Volume 15 • Number 1 • Spring-Summer 2023

Travis Flatt

Theater Kid

Marat lines up glasses of absinthe along my kitchen counter.

"What time is it?" I say.

"Midnight," Sade says.

I shoot my absinthe, shudder, and then clap my stage manager’s shoulder. “Shit, Amy–we forgot my skin!”

I hear her rounding people up while I rush to my bedroom, strip to my jorts, and lock my ankles into gravity boots. The boots were a Christmas gift from my CrossFit obsessed brother. I only ever used them for flagellation with my ex. I miss her, by the way.

I hang in the doorway like a bat, and Amy leads a line into the hallway. She waits at the door, ushering actors around me one by one, handing out supplies–toothpaste, wet rag–and instructs them to clean their preferred patch of flesh. Next, they select a permanent marker and a safety pin to stick-poke their words into my dangling body. I shout down: "Everybody–write something ugly!"

While upside down, I can't read the curses. "Are we clear y'all? No signatures, only blasphemy."

I have a thought. "Does anyone know Satanism? Or, like, a magic spell?"

Our Charlotte Corday is summoned from where she gives tarot readings on the back porch. She pokes Wiccan Theban script around my belly button, her tongue jutting in concentration. Our sound tech creates algebraic equations between my nipples. Blood Pollocks across my laminate floor.

When they've exhausted my body, I unhook and stumble to the garage, where Marat, Sade, and I, all keep our band equipment. Everyone wanders out with us, and I pass around toilet paper, which we keep out there for makeshift earplugs during band practice. We only know how to play loud. Sade lights a eucharist joint (soaked in formaldehyde). We open with a "Poor Old Marat," followed by "The Copulation Song," and begin stumbling through the score of our show–Marat/Sade–now and then stopping to argue about chord progressions, etc. The cast sings along. Some undress and writhe, having waited for this opportunity to publicly fondle each other in a final transition between character and real/substantive/undeniable/dreary/miserable life.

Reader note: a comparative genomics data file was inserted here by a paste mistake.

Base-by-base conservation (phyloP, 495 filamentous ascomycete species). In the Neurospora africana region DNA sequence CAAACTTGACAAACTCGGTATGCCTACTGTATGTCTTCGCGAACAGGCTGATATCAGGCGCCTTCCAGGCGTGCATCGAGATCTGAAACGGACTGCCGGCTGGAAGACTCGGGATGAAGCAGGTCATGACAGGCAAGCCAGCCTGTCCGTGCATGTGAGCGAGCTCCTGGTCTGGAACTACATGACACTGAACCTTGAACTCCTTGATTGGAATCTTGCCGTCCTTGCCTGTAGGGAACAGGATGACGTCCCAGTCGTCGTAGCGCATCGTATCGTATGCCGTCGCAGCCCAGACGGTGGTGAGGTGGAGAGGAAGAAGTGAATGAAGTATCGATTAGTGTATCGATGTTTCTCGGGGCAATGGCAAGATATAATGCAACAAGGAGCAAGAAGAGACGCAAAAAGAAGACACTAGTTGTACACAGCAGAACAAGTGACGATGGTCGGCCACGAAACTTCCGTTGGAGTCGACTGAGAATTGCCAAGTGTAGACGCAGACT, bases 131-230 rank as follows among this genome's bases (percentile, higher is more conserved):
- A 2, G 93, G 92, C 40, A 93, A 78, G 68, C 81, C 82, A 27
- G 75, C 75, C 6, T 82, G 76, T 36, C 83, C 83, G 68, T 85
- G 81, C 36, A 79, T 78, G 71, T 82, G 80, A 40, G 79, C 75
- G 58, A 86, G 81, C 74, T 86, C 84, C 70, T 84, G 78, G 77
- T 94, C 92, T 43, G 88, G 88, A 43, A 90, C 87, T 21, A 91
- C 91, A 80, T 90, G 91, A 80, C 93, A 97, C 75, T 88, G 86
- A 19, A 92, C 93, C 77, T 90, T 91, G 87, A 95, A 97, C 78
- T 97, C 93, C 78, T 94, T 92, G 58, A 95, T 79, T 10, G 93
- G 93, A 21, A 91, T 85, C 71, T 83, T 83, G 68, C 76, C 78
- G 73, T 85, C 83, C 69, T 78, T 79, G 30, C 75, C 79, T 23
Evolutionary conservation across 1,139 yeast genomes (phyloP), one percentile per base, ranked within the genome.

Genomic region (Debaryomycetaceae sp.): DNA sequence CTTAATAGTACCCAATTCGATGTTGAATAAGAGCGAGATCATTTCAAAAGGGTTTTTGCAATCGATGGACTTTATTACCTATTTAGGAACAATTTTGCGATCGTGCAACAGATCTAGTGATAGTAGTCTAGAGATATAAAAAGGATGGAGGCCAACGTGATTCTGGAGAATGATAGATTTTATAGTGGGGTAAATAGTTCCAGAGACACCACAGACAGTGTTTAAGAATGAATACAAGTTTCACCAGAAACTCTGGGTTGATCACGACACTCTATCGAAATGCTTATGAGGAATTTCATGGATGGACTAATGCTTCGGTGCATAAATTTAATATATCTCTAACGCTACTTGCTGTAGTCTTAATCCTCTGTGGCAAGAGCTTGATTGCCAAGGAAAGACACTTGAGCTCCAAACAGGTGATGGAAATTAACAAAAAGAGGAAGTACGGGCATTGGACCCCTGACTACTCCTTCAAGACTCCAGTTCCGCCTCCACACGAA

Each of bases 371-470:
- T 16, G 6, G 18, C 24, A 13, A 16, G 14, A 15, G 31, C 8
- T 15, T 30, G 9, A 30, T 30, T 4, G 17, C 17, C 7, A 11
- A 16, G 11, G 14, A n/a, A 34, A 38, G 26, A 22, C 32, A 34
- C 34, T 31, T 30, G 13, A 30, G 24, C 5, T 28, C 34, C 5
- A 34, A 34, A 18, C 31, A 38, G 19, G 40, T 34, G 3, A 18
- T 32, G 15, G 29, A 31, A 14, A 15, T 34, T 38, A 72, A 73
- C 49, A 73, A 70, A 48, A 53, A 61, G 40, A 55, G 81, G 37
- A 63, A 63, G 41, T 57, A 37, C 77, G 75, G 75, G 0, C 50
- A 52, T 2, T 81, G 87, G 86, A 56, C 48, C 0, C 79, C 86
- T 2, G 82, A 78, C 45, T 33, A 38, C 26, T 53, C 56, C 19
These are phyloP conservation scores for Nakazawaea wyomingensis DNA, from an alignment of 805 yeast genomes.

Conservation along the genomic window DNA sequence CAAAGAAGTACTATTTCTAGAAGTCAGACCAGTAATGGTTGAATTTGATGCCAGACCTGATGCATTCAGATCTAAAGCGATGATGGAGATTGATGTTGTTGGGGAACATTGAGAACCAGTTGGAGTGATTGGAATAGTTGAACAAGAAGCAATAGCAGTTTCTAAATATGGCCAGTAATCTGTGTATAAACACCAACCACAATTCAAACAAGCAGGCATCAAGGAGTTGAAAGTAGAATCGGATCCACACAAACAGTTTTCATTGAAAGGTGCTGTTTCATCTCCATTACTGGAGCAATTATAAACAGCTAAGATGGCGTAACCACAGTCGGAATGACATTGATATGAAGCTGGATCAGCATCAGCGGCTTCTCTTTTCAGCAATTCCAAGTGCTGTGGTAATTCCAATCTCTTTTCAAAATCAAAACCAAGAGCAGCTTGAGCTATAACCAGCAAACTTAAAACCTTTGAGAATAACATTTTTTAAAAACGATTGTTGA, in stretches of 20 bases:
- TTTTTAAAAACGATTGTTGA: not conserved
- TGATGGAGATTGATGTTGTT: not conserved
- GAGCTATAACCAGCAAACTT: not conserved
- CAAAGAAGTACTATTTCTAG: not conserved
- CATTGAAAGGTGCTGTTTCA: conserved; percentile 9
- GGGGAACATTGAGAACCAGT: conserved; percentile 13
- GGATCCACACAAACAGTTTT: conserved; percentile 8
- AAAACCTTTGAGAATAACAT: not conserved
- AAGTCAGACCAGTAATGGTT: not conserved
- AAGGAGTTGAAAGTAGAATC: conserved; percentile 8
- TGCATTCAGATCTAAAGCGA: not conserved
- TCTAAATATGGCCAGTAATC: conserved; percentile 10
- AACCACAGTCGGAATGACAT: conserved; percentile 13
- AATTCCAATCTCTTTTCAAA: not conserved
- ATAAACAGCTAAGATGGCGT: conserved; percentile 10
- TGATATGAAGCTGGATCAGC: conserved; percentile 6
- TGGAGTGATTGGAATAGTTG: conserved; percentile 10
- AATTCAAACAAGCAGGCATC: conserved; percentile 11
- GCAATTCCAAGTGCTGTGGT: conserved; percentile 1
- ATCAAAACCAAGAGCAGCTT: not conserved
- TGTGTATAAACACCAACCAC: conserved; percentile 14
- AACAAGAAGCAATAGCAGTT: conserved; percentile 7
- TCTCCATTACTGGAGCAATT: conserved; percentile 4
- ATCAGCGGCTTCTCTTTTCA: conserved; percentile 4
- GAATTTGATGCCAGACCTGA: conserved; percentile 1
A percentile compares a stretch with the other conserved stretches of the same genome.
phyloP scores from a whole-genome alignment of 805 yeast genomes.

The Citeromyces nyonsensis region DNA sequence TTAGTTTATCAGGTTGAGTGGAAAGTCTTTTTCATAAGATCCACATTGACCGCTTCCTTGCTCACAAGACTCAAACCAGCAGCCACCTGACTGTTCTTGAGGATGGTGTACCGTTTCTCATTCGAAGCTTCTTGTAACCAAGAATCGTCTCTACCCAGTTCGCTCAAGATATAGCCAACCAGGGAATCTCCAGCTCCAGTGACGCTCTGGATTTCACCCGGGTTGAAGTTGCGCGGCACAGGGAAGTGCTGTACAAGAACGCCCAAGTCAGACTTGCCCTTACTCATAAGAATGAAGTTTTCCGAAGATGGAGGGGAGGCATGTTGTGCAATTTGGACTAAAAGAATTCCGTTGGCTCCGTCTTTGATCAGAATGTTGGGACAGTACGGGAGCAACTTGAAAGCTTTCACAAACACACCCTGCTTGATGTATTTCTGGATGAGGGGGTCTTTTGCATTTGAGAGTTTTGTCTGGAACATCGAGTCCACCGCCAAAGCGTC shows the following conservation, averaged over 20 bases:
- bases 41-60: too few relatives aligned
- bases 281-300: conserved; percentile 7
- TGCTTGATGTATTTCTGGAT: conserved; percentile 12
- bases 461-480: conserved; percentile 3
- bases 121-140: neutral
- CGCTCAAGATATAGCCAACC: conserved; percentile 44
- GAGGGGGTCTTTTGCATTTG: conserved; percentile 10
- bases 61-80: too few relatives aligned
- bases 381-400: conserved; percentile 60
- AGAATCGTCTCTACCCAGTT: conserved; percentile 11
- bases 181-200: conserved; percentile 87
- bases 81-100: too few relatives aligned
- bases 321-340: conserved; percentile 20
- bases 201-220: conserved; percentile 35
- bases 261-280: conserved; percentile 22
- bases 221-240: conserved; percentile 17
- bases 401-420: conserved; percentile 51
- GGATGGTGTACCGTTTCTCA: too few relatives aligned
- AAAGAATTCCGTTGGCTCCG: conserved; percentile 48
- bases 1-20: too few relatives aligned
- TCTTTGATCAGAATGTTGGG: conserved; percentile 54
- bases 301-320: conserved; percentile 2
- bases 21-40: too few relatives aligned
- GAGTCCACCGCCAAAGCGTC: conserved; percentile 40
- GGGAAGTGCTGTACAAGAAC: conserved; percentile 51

Amy, with the hurricane force of her stage manager lungs, overrides my Marshall amp to inform us that the cops are outside and pounding on the front door. I douse myself with baby oil and with a battlecry of "Charenton!" lead the charge toward a couple of disgusted looking policemen crowded in my doorway.


"You've done a foolish thing," my father says, driving me home from the hospital. I'm covered in bandages, mummified. Some of the bandages are slimy with topical antibiotics, and underneath I feel scabby, head to toe. I catch his eye in the rearview mirror, and as I begin to say the word "laser," he continues. "Lee, you've done a very foolish thing. We're taking you home." By this, he means that he and my mother intend to pull me out of my MFA and take me back to Tennessee. It took me years of auditioning to find a program at a nonprofit state school that offered me an assistantship. This, I have fucked up. If it heals without blowing out, I'll have a highly embellished "orgasm donor" inked across my forehead.

If my phone hadn't been confiscated by the police and then my parents, I could look up the cost of laser surgery. All I know is that it’s expensive. What little money I'd been given for rent/food, I spent on that guitar amp in my garage. If I could successfully convince my father to take me back there and retrieve said amp and pawn it, I'd–best case scenario–get around three hundred dollars, which is around half what I paid. I doubt that would cover removing "orgasm.”


After a week back in Knoxville, I get a job washing dishes at Red Lobster. On the bright side, I plan to leverage this into a line cook position at my friend Steve's steakhouse, Cedar and Char. He suggests I speak with him when “I get all that shit off your face, bro."


As far as getting “all that shit” off, I was somewhat successful, spending all my Lobster money on my forehead. The guys at Cedar and Char were pretty cool, other than calling me Post Malone. What wasn’t cool was my knife skills–or lack thereof–and the second time I cut off a fingertip, I threw in the blood-soaked towel. Currently, I'm in Nevada with my dad’s TV and laptop. More specifically, I’m in my dad's car with his TV and his laptop. I should make Los Angeles tonight, and my friend Andrew Sanders said I can stay with him for a few weeks. He's teaching an improv class and letting me enroll for free.

If improv doesn't work out, I know a guy from my undergrad years who's out here doing a podcast, and another girl who's got a YouTube vlog with almost a million subscribers–sometimes, she writes friends into her sketches. Also, I know a Twitch streamer in San Francisco who went to my high school. And, I know a San Diego band that Marat put up on our couch for a few days. I’m thinking that I might try stand-up. Or maybe write a play about all this. Or, hell, if I can get another guitar–or learn some keyboard–I’ll make it a musical.

Travis Flatt (he/him) is a teacher and actor living with his wife and son in Middle Tennessee. An epileptic person, he writes nonfiction about disability and fiction about whatever pops into his head. His work appears in Bridge Eight, Drunk Monkeys, Roi Faineant, Literally Stories, and other publications.